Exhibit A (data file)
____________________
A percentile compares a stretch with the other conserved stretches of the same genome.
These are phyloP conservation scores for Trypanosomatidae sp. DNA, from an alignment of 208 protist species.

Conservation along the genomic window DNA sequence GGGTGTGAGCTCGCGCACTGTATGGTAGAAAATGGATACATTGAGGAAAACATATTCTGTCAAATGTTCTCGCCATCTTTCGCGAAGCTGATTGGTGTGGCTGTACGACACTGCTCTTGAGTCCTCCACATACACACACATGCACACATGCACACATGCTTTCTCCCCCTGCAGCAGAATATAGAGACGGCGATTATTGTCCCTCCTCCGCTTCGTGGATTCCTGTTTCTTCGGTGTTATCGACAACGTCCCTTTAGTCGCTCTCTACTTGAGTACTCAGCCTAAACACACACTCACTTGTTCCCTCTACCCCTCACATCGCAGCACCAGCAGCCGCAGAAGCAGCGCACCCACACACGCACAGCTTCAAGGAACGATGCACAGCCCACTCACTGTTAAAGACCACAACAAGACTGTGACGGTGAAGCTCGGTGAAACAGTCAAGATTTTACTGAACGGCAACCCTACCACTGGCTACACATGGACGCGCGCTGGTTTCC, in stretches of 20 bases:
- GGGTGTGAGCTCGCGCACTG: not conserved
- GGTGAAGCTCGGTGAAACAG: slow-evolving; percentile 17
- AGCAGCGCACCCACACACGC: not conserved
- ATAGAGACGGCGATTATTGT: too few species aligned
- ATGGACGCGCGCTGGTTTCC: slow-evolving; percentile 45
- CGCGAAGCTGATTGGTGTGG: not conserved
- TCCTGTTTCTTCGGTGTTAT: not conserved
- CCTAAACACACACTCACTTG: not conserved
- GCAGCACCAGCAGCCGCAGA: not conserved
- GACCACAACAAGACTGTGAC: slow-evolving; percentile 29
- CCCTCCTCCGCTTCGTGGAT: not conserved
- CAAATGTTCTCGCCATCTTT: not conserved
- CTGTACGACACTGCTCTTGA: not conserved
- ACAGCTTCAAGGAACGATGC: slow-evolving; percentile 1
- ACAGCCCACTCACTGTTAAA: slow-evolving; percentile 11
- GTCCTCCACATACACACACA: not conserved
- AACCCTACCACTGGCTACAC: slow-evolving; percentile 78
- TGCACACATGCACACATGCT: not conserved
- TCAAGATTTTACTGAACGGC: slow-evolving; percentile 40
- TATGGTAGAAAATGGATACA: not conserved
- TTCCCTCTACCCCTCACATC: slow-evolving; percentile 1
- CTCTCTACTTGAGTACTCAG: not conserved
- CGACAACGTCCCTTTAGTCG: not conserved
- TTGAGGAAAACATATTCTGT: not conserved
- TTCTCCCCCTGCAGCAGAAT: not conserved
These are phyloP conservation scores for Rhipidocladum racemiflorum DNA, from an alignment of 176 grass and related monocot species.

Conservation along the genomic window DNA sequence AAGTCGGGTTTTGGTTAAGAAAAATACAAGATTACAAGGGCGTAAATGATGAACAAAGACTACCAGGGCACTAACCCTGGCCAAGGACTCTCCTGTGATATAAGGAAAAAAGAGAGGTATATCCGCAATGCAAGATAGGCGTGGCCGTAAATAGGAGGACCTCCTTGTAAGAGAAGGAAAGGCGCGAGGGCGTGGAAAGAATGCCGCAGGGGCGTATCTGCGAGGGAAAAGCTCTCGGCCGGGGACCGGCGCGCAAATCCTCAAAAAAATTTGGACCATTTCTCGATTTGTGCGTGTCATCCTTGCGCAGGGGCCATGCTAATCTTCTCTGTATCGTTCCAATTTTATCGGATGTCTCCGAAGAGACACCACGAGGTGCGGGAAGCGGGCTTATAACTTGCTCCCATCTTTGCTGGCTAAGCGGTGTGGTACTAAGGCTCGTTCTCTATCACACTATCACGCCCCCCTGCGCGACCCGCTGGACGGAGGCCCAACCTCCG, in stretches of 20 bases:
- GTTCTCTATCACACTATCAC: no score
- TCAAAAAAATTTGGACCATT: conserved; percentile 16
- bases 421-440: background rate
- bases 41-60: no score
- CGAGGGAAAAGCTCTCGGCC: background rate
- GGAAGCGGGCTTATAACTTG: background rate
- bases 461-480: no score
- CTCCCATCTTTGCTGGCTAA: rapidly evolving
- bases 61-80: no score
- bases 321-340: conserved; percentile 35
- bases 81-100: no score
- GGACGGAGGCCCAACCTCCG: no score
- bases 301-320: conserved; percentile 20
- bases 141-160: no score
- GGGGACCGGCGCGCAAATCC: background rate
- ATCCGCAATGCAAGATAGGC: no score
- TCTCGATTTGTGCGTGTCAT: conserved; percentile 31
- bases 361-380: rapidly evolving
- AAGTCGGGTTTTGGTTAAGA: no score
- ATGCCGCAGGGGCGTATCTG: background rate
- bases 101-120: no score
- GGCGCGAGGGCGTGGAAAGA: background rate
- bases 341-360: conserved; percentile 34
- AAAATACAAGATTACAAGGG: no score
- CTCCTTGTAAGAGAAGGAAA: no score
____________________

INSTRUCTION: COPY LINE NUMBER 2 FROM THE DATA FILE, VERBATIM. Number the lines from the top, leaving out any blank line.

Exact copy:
These are phyloP conservation scores for Trypanosomatidae sp. DNA, from an alignment of 208 protist species.